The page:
What you need to know about modern nuclear war

Ivy Mike

It’s been just over 70 years since two atomic bombs devastated the Japanese cities of Hiroshima and Nagasaki, the first and last time that nuclear weapons have been used in warfare. But around 22,000 nuclear weapons are in our world today, the United Nations reports, and as North Korea and the United States continue to trade threats, a nuclear attack is no complete impossibility.

What would a modern nuclear war look like? And in the seven decades since Japan was bombed, what have we learned about the human cost of nuclear war and the lasting dangers of radiation exposure? Science Friday host Ira Flatow spoke to three nuclear experts to learn more.

What can we learn from history about the possibility of nuclear war in the future?

“I think people want to believe that it will never occur, and that's very optimistic of people,” says Alex Wellerstein, assistant professor of science and technology studies at the Stevens Institute of Technology. “But even at the end of the Cold War and even into the present, the chance of it happening is never zero. As long as the weapons are around, as long as they're out there, we should have some part of our brain assigned to the idea that this is a possibility.”

What happens in the first few minutes after a nuclear bomb is detonated?

A nuclear bomb is “a lot of little pieces that all come together in just the right way to produce this explosion,” Wellerstein says. “And so what you're going to get is this intense fireball that forms … in a tenth of a second or so, and it's hotter than anything you're going to have on the surface of the Earth, it's going to be brighter and whiter than anything you've ever seen, much worse than any kind of chemical explosion, and it's just this hot, radiating ball that is going to be expanding outward.”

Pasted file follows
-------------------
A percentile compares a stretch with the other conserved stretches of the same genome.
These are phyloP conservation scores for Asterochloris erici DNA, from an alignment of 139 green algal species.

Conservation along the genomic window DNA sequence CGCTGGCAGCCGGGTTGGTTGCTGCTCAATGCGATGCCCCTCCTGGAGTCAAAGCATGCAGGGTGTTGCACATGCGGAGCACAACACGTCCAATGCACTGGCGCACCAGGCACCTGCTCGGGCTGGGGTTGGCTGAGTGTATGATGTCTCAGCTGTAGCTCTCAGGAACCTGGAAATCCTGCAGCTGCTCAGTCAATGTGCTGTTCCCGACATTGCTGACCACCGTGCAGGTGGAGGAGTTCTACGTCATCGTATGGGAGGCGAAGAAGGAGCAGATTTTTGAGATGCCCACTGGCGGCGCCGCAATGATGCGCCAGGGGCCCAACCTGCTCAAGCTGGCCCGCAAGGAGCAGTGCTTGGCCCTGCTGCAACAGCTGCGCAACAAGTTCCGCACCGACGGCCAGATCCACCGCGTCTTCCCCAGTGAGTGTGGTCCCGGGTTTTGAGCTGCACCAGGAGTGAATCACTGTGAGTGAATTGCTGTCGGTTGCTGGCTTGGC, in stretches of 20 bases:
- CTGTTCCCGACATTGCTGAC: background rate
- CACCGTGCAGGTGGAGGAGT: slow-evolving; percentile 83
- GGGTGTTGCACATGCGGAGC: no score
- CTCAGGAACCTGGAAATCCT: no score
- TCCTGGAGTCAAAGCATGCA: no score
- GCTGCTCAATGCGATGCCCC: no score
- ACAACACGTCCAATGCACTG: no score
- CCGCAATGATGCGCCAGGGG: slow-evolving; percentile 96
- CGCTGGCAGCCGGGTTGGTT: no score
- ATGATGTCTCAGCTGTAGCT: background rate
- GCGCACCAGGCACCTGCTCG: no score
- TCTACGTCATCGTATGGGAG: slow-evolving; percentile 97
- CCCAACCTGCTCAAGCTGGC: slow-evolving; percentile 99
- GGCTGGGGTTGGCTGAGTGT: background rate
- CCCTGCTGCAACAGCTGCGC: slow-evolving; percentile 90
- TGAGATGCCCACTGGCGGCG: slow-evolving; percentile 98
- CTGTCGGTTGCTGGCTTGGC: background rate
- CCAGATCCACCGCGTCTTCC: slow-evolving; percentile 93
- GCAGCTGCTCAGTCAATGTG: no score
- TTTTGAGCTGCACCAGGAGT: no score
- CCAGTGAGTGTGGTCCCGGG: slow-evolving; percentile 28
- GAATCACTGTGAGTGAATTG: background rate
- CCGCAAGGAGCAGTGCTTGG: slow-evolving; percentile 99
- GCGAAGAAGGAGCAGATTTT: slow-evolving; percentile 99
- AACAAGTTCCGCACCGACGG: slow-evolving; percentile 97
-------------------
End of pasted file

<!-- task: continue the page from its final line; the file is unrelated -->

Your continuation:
The detonation has three main effects, he adds: a blast wave that can flatten cities, intense heat that can ignite fires and burn skin, and radiation. “And that [radiation] isn't something you're going to see or feel, but if you're too close to the bomb, you're going to get a death sentence without realizing it,” he adds. “If you're further out, you might be increasing your cancer risk down the line.”

What is nuclear fallout, and how does it spread?

“So when you think of the mushroom cloud, think of that as being filled with lots of radioactive particles,” Wellerstein says. “If that mushroom cloud, that fireball, has gone off in a way that sucks up dirt into the cloud, the radioactivity in there is going to attach itself to the dirt. And so as this cloud blows with the wind, these heavy particles that are now radioactive are going to fall out of the cloud.”

Fallout is a delayed effect of nuclear detonation, he explains: For small bombs, the worst of the radiation might fall out of the cloud within an hour or two. For larger bombs, it could take several days for all the radioactive particles to fall out, spreading contamination to areas downwind from the explosion.

How does nuclear radiation affect the body?

Nuclear bombs release what’s called ionizing radiation, says Steve Simon, a radiation health physicist at the National Cancer Institute. “So these gamma rays are a lot like X-rays but they're much more powerful, much more energetic,” he adds, explaining that gamma rays can knock electrons out of atoms in our bones, skin and any materials they pass through. “It's actually those electrons that do the damage to the cells of the body, it's not the gamma rays directly.”

Nuclear fallout can also enter our bodies through the food we eat, he says. “So it's not the radiation that contaminates the plants, but it is the fallout material, it's the debris, it's this radioactive material. Once it enters the food chain, then it can travel. It can go through the food chain in steps, it can be diluted or can be concentrated, depending on the kind of food, and eventually can be consumed by man or animals.”

How does a modern hydrogen bomb compare to the atomic bombs dropped on Hiroshima and Nagasaki?